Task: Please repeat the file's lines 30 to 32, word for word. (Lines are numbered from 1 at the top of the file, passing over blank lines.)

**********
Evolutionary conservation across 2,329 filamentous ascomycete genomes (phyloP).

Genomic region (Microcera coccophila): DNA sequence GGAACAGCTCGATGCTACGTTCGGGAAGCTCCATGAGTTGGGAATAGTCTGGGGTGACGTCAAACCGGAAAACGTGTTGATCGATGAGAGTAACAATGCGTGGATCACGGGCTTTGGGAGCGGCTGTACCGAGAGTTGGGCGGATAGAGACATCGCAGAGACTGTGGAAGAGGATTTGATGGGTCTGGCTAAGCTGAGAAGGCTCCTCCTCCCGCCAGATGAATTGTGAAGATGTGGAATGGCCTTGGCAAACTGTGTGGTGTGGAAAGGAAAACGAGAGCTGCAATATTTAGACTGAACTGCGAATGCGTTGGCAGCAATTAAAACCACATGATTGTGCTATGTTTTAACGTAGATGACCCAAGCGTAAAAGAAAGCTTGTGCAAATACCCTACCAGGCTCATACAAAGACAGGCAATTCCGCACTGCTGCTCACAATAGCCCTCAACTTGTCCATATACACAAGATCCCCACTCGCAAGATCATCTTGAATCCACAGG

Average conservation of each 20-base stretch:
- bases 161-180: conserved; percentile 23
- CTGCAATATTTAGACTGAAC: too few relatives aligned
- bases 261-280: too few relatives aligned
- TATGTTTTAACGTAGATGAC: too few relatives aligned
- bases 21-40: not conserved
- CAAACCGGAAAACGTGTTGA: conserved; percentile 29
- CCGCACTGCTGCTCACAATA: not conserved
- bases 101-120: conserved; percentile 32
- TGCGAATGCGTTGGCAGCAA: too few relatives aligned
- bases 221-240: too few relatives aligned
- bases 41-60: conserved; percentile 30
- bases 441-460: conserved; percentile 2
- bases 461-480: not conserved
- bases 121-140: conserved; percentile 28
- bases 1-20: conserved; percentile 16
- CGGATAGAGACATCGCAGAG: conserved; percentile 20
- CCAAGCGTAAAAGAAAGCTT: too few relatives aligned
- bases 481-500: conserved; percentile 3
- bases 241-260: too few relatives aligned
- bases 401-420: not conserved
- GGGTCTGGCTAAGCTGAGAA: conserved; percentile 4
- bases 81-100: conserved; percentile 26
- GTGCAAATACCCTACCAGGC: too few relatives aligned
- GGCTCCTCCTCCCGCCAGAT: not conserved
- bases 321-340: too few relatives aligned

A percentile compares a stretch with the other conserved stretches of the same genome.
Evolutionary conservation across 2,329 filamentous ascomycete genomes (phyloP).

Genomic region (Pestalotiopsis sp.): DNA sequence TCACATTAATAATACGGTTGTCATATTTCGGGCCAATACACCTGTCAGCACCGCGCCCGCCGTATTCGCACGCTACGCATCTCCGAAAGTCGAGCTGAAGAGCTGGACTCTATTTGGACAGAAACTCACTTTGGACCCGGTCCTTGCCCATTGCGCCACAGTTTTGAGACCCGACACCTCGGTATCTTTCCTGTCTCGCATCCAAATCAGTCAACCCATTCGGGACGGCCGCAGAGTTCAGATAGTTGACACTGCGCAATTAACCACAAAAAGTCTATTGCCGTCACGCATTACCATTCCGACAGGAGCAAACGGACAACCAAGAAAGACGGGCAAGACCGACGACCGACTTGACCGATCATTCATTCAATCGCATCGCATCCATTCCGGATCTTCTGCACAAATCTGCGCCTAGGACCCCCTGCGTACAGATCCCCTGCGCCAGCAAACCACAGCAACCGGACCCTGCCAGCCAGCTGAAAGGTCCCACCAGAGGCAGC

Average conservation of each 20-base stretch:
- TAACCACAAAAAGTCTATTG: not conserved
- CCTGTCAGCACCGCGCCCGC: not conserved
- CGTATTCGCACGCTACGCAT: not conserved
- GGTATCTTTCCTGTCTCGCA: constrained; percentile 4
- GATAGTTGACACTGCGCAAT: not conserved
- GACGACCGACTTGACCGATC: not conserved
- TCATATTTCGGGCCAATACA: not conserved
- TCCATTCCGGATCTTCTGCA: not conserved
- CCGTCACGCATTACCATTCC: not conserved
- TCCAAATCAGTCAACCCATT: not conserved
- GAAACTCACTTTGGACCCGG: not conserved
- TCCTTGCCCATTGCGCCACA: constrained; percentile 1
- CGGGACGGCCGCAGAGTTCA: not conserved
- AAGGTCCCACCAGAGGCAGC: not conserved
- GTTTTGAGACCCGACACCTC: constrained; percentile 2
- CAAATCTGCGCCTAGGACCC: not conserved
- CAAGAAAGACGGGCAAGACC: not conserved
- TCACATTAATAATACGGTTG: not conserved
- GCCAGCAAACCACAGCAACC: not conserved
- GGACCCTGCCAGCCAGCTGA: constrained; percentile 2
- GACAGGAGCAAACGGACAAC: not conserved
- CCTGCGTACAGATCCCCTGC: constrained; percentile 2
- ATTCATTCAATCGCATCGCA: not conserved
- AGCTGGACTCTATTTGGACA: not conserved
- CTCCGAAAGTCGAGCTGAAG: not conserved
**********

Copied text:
Evolutionary conservation across 2,329 filamentous ascomycete genomes (phyloP).

Genomic region (Pestalotiopsis sp.): DNA sequence TCACATTAATAATACGGTTGTCATATTTCGGGCCAATACACCTGTCAGCACCGCGCCCGCCGTATTCGCACGCTACGCATCTCCGAAAGTCGAGCTGAAGAGCTGGACTCTATTTGGACAGAAACTCACTTTGGACCCGGTCCTTGCCCATTGCGCCACAGTTTTGAGACCCGACACCTCGGTATCTTTCCTGTCTCGCATCCAAATCAGTCAACCCATTCGGGACGGCCGCAGAGTTCAGATAGTTGACACTGCGCAATTAACCACAAAAAGTCTATTGCCGTCACGCATTACCATTCCGACAGGAGCAAACGGACAACCAAGAAAGACGGGCAAGACCGACGACCGACTTGACCGATCATTCATTCAATCGCATCGCATCCATTCCGGATCTTCTGCACAAATCTGCGCCTAGGACCCCCTGCGTACAGATCCCCTGCGCCAGCAAACCACAGCAACCGGACCCTGCCAGCCAGCTGAAAGGTCCCACCAGAGGCAGC

Average conservation of each 20-base stretch: